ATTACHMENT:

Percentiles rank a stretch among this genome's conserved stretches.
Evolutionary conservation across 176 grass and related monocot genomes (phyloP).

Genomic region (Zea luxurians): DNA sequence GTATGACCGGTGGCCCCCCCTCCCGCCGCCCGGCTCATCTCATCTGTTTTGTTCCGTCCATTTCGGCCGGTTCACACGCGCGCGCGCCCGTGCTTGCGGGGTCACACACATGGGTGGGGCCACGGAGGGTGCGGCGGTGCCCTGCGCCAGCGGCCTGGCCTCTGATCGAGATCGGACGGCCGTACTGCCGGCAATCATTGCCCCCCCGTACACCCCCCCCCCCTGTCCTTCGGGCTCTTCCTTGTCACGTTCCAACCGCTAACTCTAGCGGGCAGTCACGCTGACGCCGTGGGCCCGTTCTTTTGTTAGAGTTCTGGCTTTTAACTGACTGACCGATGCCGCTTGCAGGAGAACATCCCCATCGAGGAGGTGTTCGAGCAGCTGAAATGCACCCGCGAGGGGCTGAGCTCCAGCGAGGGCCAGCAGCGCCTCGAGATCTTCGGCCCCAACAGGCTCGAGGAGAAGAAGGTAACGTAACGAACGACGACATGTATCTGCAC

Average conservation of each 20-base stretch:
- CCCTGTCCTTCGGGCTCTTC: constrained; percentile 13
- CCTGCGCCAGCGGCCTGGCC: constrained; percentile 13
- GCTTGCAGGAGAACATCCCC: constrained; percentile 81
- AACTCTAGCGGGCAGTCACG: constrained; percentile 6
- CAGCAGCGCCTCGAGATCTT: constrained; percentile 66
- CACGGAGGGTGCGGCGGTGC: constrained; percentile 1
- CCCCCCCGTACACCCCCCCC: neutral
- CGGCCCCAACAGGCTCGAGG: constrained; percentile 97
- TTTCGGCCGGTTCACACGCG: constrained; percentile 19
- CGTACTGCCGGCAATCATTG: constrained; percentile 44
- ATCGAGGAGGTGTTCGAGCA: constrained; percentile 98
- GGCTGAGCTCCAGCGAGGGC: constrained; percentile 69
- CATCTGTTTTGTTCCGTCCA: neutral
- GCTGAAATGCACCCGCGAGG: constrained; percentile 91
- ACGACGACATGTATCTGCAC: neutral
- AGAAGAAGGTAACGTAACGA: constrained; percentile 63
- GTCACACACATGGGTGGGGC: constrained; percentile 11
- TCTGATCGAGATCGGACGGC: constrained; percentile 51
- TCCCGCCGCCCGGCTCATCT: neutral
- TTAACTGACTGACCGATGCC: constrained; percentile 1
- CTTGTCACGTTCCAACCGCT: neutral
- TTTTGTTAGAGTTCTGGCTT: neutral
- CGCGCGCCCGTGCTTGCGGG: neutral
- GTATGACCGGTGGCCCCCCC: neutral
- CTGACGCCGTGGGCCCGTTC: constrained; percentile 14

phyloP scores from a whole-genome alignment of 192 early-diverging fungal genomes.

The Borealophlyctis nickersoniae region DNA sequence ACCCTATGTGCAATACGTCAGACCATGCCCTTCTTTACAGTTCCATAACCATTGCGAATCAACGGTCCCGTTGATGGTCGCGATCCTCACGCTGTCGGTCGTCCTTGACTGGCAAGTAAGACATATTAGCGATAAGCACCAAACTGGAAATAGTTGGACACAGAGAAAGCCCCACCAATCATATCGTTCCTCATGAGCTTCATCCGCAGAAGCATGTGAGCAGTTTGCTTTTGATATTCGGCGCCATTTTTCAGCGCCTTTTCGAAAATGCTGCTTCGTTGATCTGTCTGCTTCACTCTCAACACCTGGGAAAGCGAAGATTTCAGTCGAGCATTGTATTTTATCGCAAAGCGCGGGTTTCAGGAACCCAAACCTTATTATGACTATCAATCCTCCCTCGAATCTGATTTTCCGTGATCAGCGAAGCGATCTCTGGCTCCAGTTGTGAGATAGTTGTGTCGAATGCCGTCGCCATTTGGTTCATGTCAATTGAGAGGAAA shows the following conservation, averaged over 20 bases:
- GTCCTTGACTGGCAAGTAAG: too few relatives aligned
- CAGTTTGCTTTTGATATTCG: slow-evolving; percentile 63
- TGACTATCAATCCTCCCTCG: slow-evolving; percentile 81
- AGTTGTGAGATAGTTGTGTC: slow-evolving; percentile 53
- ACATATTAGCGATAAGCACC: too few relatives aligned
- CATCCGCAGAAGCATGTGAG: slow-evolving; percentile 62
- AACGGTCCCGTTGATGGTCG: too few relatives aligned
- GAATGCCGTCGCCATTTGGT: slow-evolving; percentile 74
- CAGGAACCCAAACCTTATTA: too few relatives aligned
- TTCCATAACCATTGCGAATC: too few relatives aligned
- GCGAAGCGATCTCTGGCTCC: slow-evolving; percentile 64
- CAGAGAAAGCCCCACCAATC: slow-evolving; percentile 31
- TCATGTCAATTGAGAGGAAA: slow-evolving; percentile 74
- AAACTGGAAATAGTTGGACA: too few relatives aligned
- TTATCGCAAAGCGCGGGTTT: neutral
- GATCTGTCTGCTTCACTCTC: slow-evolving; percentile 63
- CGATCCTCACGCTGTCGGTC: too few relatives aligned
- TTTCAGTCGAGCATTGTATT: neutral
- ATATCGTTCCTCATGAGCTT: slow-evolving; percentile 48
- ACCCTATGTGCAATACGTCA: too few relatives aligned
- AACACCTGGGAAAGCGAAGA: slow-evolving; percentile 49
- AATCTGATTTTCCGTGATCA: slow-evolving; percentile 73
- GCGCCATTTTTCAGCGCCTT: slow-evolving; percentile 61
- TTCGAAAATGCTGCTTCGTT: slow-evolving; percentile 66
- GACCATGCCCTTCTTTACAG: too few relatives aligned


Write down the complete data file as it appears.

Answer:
Percentiles rank a stretch among this genome's conserved stretches.
Evolutionary conservation across 176 grass and related monocot genomes (phyloP).

Genomic region (Zea luxurians): DNA sequence GTATGACCGGTGGCCCCCCCTCCCGCCGCCCGGCTCATCTCATCTGTTTTGTTCCGTCCATTTCGGCCGGTTCACACGCGCGCGCGCCCGTGCTTGCGGGGTCACACACATGGGTGGGGCCACGGAGGGTGCGGCGGTGCCCTGCGCCAGCGGCCTGGCCTCTGATCGAGATCGGACGGCCGTACTGCCGGCAATCATTGCCCCCCCGTACACCCCCCCCCCCTGTCCTTCGGGCTCTTCCTTGTCACGTTCCAACCGCTAACTCTAGCGGGCAGTCACGCTGACGCCGTGGGCCCGTTCTTTTGTTAGAGTTCTGGCTTTTAACTGACTGACCGATGCCGCTTGCAGGAGAACATCCCCATCGAGGAGGTGTTCGAGCAGCTGAAATGCACCCGCGAGGGGCTGAGCTCCAGCGAGGGCCAGCAGCGCCTCGAGATCTTCGGCCCCAACAGGCTCGAGGAGAAGAAGGTAACGTAACGAACGACGACATGTATCTGCAC

Average conservation of each 20-base stretch:
- CCCTGTCCTTCGGGCTCTTC: constrained; percentile 13
- CCTGCGCCAGCGGCCTGGCC: constrained; percentile 13
- GCTTGCAGGAGAACATCCCC: constrained; percentile 81
- AACTCTAGCGGGCAGTCACG: constrained; percentile 6
- CAGCAGCGCCTCGAGATCTT: constrained; percentile 66
- CACGGAGGGTGCGGCGGTGC: constrained; percentile 1
- CCCCCCCGTACACCCCCCCC: neutral
- CGGCCCCAACAGGCTCGAGG: constrained; percentile 97
- TTTCGGCCGGTTCACACGCG: constrained; percentile 19
- CGTACTGCCGGCAATCATTG: constrained; percentile 44
- ATCGAGGAGGTGTTCGAGCA: constrained; percentile 98
- GGCTGAGCTCCAGCGAGGGC: constrained; percentile 69
- CATCTGTTTTGTTCCGTCCA: neutral
- GCTGAAATGCACCCGCGAGG: constrained; percentile 91
- ACGACGACATGTATCTGCAC: neutral
- AGAAGAAGGTAACGTAACGA: constrained; percentile 63
- GTCACACACATGGGTGGGGC: constrained; percentile 11
- TCTGATCGAGATCGGACGGC: constrained; percentile 51
- TCCCGCCGCCCGGCTCATCT: neutral
- TTAACTGACTGACCGATGCC: constrained; percentile 1
- CTTGTCACGTTCCAACCGCT: neutral
- TTTTGTTAGAGTTCTGGCTT: neutral
- CGCGCGCCCGTGCTTGCGGG: neutral
- GTATGACCGGTGGCCCCCCC: neutral
- CTGACGCCGTGGGCCCGTTC: constrained; percentile 14

phyloP scores from a whole-genome alignment of 192 early-diverging fungal genomes.

The Borealophlyctis nickersoniae region DNA sequence ACCCTATGTGCAATACGTCAGACCATGCCCTTCTTTACAGTTCCATAACCATTGCGAATCAACGGTCCCGTTGATGGTCGCGATCCTCACGCTGTCGGTCGTCCTTGACTGGCAAGTAAGACATATTAGCGATAAGCACCAAACTGGAAATAGTTGGACACAGAGAAAGCCCCACCAATCATATCGTTCCTCATGAGCTTCATCCGCAGAAGCATGTGAGCAGTTTGCTTTTGATATTCGGCGCCATTTTTCAGCGCCTTTTCGAAAATGCTGCTTCGTTGATCTGTCTGCTTCACTCTCAACACCTGGGAAAGCGAAGATTTCAGTCGAGCATTGTATTTTATCGCAAAGCGCGGGTTTCAGGAACCCAAACCTTATTATGACTATCAATCCTCCCTCGAATCTGATTTTCCGTGATCAGCGAAGCGATCTCTGGCTCCAGTTGTGAGATAGTTGTGTCGAATGCCGTCGCCATTTGGTTCATGTCAATTGAGAGGAAA shows the following conservation, averaged over 20 bases:
- GTCCTTGACTGGCAAGTAAG: too few relatives aligned
- CAGTTTGCTTTTGATATTCG: slow-evolving; percentile 63
- TGACTATCAATCCTCCCTCG: slow-evolving; percentile 81
- AGTTGTGAGATAGTTGTGTC: slow-evolving; percentile 53
- ACATATTAGCGATAAGCACC: too few relatives aligned
- CATCCGCAGAAGCATGTGAG: slow-evolving; percentile 62
- AACGGTCCCGTTGATGGTCG: too few relatives aligned
- GAATGCCGTCGCCATTTGGT: slow-evolving; percentile 74
- CAGGAACCCAAACCTTATTA: too few relatives aligned
- TTCCATAACCATTGCGAATC: too few relatives aligned
- GCGAAGCGATCTCTGGCTCC: slow-evolving; percentile 64
- CAGAGAAAGCCCCACCAATC: slow-evolving; percentile 31
- TCATGTCAATTGAGAGGAAA: slow-evolving; percentile 74
- AAACTGGAAATAGTTGGACA: too few relatives aligned
- TTATCGCAAAGCGCGGGTTT: neutral
- GATCTGTCTGCTTCACTCTC: slow-evolving; percentile 63
- CGATCCTCACGCTGTCGGTC: too few relatives aligned
- TTTCAGTCGAGCATTGTATT: neutral
- ATATCGTTCCTCATGAGCTT: slow-evolving; percentile 48
- ACCCTATGTGCAATACGTCA: too few relatives aligned
- AACACCTGGGAAAGCGAAGA: slow-evolving; percentile 49
- AATCTGATTTTCCGTGATCA: slow-evolving; percentile 73
- GCGCCATTTTTCAGCGCCTT: slow-evolving; percentile 61
- TTCGAAAATGCTGCTTCGTT: slow-evolving; percentile 66
- GACCATGCCCTTCTTTACAG: too few relatives aligned